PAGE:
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Tesla updates ‘Summon’ autopilot app after consumer reports raises security issues

Published: February 11,2016

Early this year, Tesla 7.1 software introduced an array of new Autopilot features to further enhance the convenience and safety of the driving experience. While many of these features move the ball forward toward a safer autonomous future, none is more significant than the remote parking technology known as Summon.

After the consumers report raising a question on the safety feature of the software, Tesla has updated it.

tesla summonUsing Summon, once you arrive home and exit Model S or Model X, the consumer can prompt it to do the rest: open the garage door, enter the garage, park it, and shut down. More broadly, Summon also eliminates the burden of having to squeeze in and out of tight parking spots. Eventually, the Tesla will be able to drive anywhere across the country, charging itself along the way. It will sync with the calendar to know exactly when to arrive.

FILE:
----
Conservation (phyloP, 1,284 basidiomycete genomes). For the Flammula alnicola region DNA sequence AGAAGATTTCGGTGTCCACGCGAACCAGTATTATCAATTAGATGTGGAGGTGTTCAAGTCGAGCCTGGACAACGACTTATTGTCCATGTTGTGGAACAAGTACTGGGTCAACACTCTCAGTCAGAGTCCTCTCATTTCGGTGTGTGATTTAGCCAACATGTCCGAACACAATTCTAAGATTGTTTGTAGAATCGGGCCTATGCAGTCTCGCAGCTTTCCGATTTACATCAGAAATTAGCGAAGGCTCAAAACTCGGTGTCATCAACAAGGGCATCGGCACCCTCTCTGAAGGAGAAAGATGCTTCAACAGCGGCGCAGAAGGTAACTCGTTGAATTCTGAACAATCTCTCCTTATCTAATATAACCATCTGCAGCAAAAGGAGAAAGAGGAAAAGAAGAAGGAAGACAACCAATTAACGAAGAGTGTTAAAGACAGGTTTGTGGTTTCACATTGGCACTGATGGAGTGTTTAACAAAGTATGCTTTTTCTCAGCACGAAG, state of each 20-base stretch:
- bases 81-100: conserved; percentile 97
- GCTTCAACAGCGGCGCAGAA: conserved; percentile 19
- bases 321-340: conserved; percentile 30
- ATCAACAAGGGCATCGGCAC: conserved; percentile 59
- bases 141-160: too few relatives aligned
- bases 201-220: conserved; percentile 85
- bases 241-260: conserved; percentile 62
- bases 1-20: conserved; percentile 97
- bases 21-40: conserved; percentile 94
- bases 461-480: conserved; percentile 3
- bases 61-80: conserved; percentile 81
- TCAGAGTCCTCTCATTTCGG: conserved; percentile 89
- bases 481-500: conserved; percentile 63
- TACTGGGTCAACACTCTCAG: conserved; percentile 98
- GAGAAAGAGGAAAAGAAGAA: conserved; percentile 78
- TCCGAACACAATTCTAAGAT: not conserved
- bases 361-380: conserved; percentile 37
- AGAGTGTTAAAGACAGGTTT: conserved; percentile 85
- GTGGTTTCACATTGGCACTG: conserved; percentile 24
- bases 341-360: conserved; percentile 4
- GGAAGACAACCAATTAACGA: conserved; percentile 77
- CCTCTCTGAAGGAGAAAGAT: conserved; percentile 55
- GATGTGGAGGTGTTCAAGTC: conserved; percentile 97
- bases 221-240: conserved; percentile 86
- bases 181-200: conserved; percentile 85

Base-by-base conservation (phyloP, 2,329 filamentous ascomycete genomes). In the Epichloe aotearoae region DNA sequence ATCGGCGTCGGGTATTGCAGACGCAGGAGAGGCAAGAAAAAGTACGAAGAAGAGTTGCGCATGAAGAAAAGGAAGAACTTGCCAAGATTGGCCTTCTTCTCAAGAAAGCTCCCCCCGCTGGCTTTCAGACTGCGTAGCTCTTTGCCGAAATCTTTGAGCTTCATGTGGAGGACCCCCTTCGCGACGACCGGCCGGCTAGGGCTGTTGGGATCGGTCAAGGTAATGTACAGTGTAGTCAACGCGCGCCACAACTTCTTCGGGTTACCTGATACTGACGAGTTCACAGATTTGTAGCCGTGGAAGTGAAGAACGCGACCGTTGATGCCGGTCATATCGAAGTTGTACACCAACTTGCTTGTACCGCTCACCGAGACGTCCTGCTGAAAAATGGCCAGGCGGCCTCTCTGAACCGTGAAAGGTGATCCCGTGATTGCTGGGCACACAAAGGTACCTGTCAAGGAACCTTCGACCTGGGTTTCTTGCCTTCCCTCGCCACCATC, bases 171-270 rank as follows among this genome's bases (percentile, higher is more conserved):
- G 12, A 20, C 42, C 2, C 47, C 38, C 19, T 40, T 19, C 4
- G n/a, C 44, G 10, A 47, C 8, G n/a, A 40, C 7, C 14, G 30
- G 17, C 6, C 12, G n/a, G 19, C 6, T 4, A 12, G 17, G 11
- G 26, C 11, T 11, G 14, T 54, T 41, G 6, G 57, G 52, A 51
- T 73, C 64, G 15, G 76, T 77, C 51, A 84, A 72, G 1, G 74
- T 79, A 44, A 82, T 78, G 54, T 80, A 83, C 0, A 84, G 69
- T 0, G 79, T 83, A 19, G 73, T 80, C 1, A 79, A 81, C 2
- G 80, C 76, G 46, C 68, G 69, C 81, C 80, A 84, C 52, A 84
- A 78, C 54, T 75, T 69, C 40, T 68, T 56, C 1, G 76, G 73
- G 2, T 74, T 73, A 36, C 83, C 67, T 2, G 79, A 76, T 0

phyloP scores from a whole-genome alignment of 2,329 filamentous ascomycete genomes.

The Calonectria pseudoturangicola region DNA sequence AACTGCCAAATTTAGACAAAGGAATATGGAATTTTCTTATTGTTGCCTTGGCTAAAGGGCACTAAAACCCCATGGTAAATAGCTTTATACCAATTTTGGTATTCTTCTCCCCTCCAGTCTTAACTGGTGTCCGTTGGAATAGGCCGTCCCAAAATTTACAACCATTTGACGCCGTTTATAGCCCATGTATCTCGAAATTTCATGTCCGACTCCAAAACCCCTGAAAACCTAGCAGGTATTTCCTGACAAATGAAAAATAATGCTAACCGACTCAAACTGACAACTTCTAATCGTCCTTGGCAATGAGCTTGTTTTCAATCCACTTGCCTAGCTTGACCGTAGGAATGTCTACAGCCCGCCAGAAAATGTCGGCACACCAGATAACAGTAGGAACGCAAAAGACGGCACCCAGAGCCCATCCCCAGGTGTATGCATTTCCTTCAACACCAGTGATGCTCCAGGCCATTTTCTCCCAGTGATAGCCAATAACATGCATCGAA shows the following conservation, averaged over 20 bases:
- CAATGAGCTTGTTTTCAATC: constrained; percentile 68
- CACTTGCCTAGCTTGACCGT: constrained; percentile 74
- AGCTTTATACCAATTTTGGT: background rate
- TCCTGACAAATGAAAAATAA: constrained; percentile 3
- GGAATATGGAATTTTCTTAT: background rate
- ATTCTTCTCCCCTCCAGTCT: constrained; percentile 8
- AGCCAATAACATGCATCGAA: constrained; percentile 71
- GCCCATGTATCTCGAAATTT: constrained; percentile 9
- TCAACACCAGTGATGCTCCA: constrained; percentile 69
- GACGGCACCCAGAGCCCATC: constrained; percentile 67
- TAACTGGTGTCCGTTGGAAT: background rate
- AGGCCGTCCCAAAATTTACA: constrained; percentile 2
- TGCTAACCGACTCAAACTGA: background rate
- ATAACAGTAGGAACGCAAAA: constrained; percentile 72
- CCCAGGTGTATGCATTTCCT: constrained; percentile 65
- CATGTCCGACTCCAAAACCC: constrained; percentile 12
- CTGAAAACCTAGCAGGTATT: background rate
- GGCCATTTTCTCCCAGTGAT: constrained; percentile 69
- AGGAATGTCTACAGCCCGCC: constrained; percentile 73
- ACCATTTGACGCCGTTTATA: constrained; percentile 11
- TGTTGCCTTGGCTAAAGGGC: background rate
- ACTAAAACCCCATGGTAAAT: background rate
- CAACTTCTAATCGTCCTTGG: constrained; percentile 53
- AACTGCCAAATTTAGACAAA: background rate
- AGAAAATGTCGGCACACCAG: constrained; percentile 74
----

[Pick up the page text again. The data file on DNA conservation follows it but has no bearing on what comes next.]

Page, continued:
To use Summon, a driver presses a button on the key fob to get the car moving (albeit, again, at a very slow speed). To stop, the driver presses the button again. However, if the key was dropped (or the iPhone app was accidentally closed) or the driver presses the wrong button, the car could continue to move on its own.

The car would stop on its own if it encountered a curb or if someone touched the door handle, but it was still an unnecessary risk. So, Tesla has updated the feature to be a “dead-man’s switch” — in order to make the car move, the driver now needs to physically hold down the button to make the car move. Let go and the car stops.

Source: Tesla, Consumer reports

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